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Valley Perspective

Extending Health Plan to Caregivers Is Key First Step

April 22, 2001|ZEV YAROSLAVSKY | Los Angeles County Supervisor Zev Yaroslavsky represents the 3rd District, which includes much of the San Fernando Valley and the Westside

Los Angeles County is poised, at last, to right a long-standing wrong in the way that it has treated some of its most important but least compensated caregivers.

For several decades, the California In-Home Supportive Services program has provided health care and personal assistance to one of the most vulnerable and dependent client populations imaginable: the roughly 230,000 residents who through age, infirmity or disability are unable to care for themselves, but through the grace of their program workers, are still able to live independently in their own home.

These workers, who until very recently earned only the minimum wage with no benefits or guaranteed time off, have--by avoiding the heavy costs of hospitalization or institutionalization--saved California millions of dollars more than the state has spent to fund the program.

The added benefits of allowing these clients to live in relative independence, dignity and privacy, of course, cannot even be quantified. Some 72,000, or nearly a third, of the state's total IHSS work force reside in Los Angeles County.

Several years ago, the Board of Supervisors at last began the incremental process of improving their situation. First, the board established the self-governing Personal Assistance Services Council, creating a legal "employer of record" with whom these traditionally independent workers could bargain collectively.

Having fought for and won their right to unionize, the IHSS workers were then able to negotiate a modest wage hike. Since that time, for more than a year, the board and the council have been struggling to secure for them the most fundamental benefit a worker in any field can hope to receive: a health plan that they can call their own.

It has been a bitter irony that these workers--many of them elderly or otherwise in particular need of health services--who provide life-saving health care to others had yet to be given an opportunity to receive a stable and guaranteed level of health care themselves. Today, that has finally begun to change.

In recent weeks, the board, after months of impassioned debate and heart-rending testimonials, has agreed to furnish IHSS workers providing care for at least 112 hours a month with eligibility in the county's 15-year-old Community Health Plan, offering a range of services within the county's extensive network of clinics, comprehensive health centers, hospitals and community-based nonprofit health care partners.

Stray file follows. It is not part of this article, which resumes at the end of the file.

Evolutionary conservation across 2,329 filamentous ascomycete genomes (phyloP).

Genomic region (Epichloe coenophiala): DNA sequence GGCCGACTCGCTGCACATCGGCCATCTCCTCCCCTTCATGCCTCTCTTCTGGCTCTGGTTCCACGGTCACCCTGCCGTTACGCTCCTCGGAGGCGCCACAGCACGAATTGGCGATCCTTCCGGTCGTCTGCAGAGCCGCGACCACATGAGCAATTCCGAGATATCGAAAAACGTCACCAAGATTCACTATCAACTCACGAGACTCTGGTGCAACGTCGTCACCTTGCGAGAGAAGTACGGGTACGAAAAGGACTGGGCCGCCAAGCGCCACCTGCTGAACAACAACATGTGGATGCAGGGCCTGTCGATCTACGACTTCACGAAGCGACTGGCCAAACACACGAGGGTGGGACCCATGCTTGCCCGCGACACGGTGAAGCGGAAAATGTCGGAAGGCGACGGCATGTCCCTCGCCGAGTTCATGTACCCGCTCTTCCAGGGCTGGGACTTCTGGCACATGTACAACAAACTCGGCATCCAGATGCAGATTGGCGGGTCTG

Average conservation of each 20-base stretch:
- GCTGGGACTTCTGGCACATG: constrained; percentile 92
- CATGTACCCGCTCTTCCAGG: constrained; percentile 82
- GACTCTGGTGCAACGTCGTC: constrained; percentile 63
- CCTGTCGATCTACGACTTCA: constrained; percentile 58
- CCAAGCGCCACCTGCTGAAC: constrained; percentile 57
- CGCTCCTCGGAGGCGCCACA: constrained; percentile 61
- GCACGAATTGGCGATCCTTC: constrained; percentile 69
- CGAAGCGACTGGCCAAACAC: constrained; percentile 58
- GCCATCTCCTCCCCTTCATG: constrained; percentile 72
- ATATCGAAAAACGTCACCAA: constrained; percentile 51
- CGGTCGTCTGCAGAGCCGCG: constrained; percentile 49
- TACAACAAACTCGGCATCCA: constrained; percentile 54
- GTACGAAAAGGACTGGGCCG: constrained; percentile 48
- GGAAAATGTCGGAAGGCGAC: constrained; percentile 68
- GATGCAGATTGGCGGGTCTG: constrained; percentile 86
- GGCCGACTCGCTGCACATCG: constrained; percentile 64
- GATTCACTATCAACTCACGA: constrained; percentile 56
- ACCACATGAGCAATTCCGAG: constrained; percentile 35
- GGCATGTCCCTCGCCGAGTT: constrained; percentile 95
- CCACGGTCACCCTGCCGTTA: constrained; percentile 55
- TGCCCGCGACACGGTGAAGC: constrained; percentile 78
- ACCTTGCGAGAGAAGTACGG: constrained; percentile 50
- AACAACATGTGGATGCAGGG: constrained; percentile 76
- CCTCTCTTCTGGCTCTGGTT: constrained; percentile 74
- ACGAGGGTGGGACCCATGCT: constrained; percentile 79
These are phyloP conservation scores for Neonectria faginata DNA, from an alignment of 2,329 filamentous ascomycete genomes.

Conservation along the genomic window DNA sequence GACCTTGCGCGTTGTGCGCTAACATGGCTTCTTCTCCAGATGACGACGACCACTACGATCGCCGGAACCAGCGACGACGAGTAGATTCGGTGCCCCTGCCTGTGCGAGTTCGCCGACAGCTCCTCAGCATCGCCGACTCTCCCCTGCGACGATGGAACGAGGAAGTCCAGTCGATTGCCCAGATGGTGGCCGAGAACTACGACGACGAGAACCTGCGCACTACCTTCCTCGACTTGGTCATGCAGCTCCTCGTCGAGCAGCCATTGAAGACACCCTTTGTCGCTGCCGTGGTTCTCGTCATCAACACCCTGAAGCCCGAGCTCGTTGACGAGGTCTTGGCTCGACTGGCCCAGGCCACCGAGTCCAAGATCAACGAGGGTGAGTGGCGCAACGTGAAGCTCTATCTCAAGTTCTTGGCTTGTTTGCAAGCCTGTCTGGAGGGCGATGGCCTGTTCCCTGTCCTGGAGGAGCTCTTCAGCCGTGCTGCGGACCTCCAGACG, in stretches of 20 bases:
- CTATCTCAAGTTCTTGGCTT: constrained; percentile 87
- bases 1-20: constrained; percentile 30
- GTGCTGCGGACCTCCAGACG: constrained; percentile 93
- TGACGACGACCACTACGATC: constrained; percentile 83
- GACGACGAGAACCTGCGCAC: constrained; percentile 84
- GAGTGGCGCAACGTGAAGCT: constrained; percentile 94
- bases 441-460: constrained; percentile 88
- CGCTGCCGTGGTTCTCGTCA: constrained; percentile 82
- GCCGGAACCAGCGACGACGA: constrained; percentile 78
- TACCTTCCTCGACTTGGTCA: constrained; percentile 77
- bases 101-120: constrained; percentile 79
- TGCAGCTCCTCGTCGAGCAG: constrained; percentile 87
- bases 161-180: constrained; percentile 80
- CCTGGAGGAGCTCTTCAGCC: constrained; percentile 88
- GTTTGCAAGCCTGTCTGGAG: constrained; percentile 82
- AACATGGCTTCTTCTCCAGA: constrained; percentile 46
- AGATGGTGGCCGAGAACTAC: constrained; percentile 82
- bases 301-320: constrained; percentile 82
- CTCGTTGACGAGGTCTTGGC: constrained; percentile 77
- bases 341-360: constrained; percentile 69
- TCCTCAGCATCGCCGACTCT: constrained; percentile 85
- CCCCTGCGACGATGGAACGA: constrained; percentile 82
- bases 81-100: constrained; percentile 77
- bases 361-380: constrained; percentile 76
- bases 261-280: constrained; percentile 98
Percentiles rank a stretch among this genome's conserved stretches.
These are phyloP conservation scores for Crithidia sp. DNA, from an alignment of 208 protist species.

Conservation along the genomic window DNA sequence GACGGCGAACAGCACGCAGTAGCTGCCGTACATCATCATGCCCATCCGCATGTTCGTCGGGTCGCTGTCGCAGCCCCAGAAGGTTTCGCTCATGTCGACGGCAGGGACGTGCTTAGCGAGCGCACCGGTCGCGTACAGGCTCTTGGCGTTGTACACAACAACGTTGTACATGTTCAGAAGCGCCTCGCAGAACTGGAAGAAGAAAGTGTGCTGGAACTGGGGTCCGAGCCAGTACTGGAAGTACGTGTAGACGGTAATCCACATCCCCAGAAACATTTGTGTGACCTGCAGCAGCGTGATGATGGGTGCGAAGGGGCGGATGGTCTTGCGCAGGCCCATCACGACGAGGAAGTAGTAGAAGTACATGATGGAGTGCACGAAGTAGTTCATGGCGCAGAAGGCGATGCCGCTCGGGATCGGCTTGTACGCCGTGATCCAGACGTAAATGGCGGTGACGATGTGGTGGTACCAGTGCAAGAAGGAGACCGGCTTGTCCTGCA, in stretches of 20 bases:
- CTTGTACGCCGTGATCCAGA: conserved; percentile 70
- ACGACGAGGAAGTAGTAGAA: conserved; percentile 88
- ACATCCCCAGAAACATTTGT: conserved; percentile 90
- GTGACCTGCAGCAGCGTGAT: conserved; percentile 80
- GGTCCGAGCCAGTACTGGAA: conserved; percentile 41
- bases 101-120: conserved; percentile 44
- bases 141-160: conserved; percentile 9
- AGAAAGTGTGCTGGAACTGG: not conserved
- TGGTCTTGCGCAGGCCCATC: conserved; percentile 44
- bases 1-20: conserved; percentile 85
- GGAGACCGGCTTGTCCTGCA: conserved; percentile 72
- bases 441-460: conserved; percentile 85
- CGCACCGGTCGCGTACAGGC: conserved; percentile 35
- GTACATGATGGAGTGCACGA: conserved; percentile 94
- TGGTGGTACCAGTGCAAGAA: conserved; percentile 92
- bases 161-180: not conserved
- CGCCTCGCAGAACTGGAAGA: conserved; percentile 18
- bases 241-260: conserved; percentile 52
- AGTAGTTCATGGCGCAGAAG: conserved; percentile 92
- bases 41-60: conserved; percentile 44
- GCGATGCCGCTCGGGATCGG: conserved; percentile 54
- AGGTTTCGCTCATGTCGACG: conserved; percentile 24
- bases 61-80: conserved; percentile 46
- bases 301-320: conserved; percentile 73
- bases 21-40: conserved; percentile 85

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While the details remain to be hammered out between the council and the IHSS workers, several things about this arrangement are already known:

* The Community Health Plan is financially sound and, in fact, the more IHSS workers who enroll, the more financially sound it becomes since we project that state reimbursements will outstrip the anticipated costs.

Our estimates show, for example, that covering 2,555 workers nets $1.4 million in additional revenues, while enrolling 7,799 workers nets $3.9 million for the county's health plan.

* Designating the plan as the IHSS health-coverage provider will buttress a plan serving 124,000 members that has proven its value over 15 years, compared to the relatively untested alternative serving only 6,000 members for only the past two years.

* Administrative overhead costs of the Community Health Plan will be substantially less--at an estimated 12%, less than half those incurred by the suggested alternative--thus releasing more money to be programmed into direct services benefiting plan members.

* Adding the IHSS work force to the plan's member mix offers a natural alignment with the unionized work force in the county's health-care system. This synergy offers additional incentives to maintain high-quality medical services, retain health-care clients within county facilities, and strengthen alliances to win more support and resources for the county health system.

Make no mistake: This is evolution, not revolution. Los Angeles County is still home to nearly 3 million uninsured residents, fully a third of all those under the age of 65, a number that has remained dismayingly constant for nearly a decade. As a county, we will not and cannot ever insure them all. As a society, we have every duty to try.

With this important first step, we have done what we should. We will continue to do what we can. And we must always strive to do even better.

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